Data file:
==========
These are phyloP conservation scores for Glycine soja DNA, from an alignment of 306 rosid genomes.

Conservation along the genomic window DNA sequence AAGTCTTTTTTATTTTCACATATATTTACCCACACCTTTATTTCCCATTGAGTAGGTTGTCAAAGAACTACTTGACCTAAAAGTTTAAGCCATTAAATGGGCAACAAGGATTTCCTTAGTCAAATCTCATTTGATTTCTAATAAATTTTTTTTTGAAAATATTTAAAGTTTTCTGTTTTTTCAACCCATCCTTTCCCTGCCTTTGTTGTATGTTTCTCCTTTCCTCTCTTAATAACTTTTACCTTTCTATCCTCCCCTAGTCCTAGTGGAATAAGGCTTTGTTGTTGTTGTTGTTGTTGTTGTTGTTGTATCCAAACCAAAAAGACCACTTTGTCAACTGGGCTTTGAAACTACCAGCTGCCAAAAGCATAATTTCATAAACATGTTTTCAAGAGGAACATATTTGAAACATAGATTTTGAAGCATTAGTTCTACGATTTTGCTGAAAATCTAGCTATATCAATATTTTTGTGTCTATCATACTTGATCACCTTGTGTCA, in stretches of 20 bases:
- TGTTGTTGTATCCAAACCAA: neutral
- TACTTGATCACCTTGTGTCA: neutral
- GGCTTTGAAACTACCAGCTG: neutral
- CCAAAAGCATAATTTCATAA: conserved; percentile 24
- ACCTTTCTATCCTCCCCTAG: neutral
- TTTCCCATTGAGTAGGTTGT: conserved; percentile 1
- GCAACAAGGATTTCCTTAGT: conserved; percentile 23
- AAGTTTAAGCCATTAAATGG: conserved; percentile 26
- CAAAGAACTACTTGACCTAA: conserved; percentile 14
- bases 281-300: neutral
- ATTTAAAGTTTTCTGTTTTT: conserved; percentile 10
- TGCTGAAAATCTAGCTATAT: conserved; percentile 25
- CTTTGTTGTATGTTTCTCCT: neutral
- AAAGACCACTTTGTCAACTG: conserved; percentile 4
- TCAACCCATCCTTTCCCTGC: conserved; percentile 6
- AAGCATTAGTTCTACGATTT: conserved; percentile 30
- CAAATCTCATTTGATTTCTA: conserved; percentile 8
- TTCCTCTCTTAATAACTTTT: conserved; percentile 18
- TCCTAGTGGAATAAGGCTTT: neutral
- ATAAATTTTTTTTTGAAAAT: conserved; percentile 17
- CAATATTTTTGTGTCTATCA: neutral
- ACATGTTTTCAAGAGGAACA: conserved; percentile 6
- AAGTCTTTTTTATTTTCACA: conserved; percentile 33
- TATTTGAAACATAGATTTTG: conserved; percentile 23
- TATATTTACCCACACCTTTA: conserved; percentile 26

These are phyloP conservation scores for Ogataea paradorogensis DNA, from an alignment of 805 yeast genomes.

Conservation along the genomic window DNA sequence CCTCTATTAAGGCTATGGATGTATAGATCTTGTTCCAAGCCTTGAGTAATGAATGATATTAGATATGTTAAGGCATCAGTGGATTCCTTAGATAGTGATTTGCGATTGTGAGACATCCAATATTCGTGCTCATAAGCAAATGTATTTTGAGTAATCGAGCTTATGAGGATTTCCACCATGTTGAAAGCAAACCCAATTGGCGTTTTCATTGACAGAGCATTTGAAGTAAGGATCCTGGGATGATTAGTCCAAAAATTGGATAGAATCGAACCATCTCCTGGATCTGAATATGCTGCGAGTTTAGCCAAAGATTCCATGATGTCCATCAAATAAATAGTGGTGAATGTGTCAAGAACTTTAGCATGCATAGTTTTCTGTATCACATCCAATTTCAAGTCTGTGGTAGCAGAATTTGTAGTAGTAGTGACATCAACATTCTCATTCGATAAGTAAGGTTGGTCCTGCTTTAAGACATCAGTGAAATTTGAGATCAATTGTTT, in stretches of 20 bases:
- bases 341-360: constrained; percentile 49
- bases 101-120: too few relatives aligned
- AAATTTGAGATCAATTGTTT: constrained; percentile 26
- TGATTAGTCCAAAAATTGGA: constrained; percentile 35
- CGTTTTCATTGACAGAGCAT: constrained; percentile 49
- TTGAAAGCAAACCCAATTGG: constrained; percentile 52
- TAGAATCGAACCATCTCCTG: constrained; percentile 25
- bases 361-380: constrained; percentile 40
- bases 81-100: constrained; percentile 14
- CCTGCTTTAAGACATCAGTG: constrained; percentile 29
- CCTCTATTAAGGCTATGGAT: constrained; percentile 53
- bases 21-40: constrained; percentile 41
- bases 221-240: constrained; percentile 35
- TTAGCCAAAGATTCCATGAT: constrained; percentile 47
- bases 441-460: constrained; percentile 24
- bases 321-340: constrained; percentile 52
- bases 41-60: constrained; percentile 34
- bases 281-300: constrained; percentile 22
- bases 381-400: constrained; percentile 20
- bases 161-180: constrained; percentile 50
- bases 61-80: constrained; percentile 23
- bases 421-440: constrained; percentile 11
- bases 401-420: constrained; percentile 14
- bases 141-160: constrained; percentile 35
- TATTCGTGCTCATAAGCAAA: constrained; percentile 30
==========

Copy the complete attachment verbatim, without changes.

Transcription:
These are phyloP conservation scores for Glycine soja DNA, from an alignment of 306 rosid genomes.

Conservation along the genomic window DNA sequence AAGTCTTTTTTATTTTCACATATATTTACCCACACCTTTATTTCCCATTGAGTAGGTTGTCAAAGAACTACTTGACCTAAAAGTTTAAGCCATTAAATGGGCAACAAGGATTTCCTTAGTCAAATCTCATTTGATTTCTAATAAATTTTTTTTTGAAAATATTTAAAGTTTTCTGTTTTTTCAACCCATCCTTTCCCTGCCTTTGTTGTATGTTTCTCCTTTCCTCTCTTAATAACTTTTACCTTTCTATCCTCCCCTAGTCCTAGTGGAATAAGGCTTTGTTGTTGTTGTTGTTGTTGTTGTTGTTGTATCCAAACCAAAAAGACCACTTTGTCAACTGGGCTTTGAAACTACCAGCTGCCAAAAGCATAATTTCATAAACATGTTTTCAAGAGGAACATATTTGAAACATAGATTTTGAAGCATTAGTTCTACGATTTTGCTGAAAATCTAGCTATATCAATATTTTTGTGTCTATCATACTTGATCACCTTGTGTCA, in stretches of 20 bases:
- TGTTGTTGTATCCAAACCAA: neutral
- TACTTGATCACCTTGTGTCA: neutral
- GGCTTTGAAACTACCAGCTG: neutral
- CCAAAAGCATAATTTCATAA: conserved; percentile 24
- ACCTTTCTATCCTCCCCTAG: neutral
- TTTCCCATTGAGTAGGTTGT: conserved; percentile 1
- GCAACAAGGATTTCCTTAGT: conserved; percentile 23
- AAGTTTAAGCCATTAAATGG: conserved; percentile 26
- CAAAGAACTACTTGACCTAA: conserved; percentile 14
- bases 281-300: neutral
- ATTTAAAGTTTTCTGTTTTT: conserved; percentile 10
- TGCTGAAAATCTAGCTATAT: conserved; percentile 25
- CTTTGTTGTATGTTTCTCCT: neutral
- AAAGACCACTTTGTCAACTG: conserved; percentile 4
- TCAACCCATCCTTTCCCTGC: conserved; percentile 6
- AAGCATTAGTTCTACGATTT: conserved; percentile 30
- CAAATCTCATTTGATTTCTA: conserved; percentile 8
- TTCCTCTCTTAATAACTTTT: conserved; percentile 18
- TCCTAGTGGAATAAGGCTTT: neutral
- ATAAATTTTTTTTTGAAAAT: conserved; percentile 17
- CAATATTTTTGTGTCTATCA: neutral
- ACATGTTTTCAAGAGGAACA: conserved; percentile 6
- AAGTCTTTTTTATTTTCACA: conserved; percentile 33
- TATTTGAAACATAGATTTTG: conserved; percentile 23
- TATATTTACCCACACCTTTA: conserved; percentile 26

These are phyloP conservation scores for Ogataea paradorogensis DNA, from an alignment of 805 yeast genomes.

Conservation along the genomic window DNA sequence CCTCTATTAAGGCTATGGATGTATAGATCTTGTTCCAAGCCTTGAGTAATGAATGATATTAGATATGTTAAGGCATCAGTGGATTCCTTAGATAGTGATTTGCGATTGTGAGACATCCAATATTCGTGCTCATAAGCAAATGTATTTTGAGTAATCGAGCTTATGAGGATTTCCACCATGTTGAAAGCAAACCCAATTGGCGTTTTCATTGACAGAGCATTTGAAGTAAGGATCCTGGGATGATTAGTCCAAAAATTGGATAGAATCGAACCATCTCCTGGATCTGAATATGCTGCGAGTTTAGCCAAAGATTCCATGATGTCCATCAAATAAATAGTGGTGAATGTGTCAAGAACTTTAGCATGCATAGTTTTCTGTATCACATCCAATTTCAAGTCTGTGGTAGCAGAATTTGTAGTAGTAGTGACATCAACATTCTCATTCGATAAGTAAGGTTGGTCCTGCTTTAAGACATCAGTGAAATTTGAGATCAATTGTTT, in stretches of 20 bases:
- bases 341-360: constrained; percentile 49
- bases 101-120: too few relatives aligned
- AAATTTGAGATCAATTGTTT: constrained; percentile 26
- TGATTAGTCCAAAAATTGGA: constrained; percentile 35
- CGTTTTCATTGACAGAGCAT: constrained; percentile 49
- TTGAAAGCAAACCCAATTGG: constrained; percentile 52
- TAGAATCGAACCATCTCCTG: constrained; percentile 25
- bases 361-380: constrained; percentile 40
- bases 81-100: constrained; percentile 14
- CCTGCTTTAAGACATCAGTG: constrained; percentile 29
- CCTCTATTAAGGCTATGGAT: constrained; percentile 53
- bases 21-40: constrained; percentile 41
- bases 221-240: constrained; percentile 35
- TTAGCCAAAGATTCCATGAT: constrained; percentile 47
- bases 441-460: constrained; percentile 24
- bases 321-340: constrained; percentile 52
- bases 41-60: constrained; percentile 34
- bases 281-300: constrained; percentile 22
- bases 381-400: constrained; percentile 20
- bases 161-180: constrained; percentile 50
- bases 61-80: constrained; percentile 23
- bases 421-440: constrained; percentile 11
- bases 401-420: constrained; percentile 14
- bases 141-160: constrained; percentile 35
- TATTCGTGCTCATAAGCAAA: constrained; percentile 30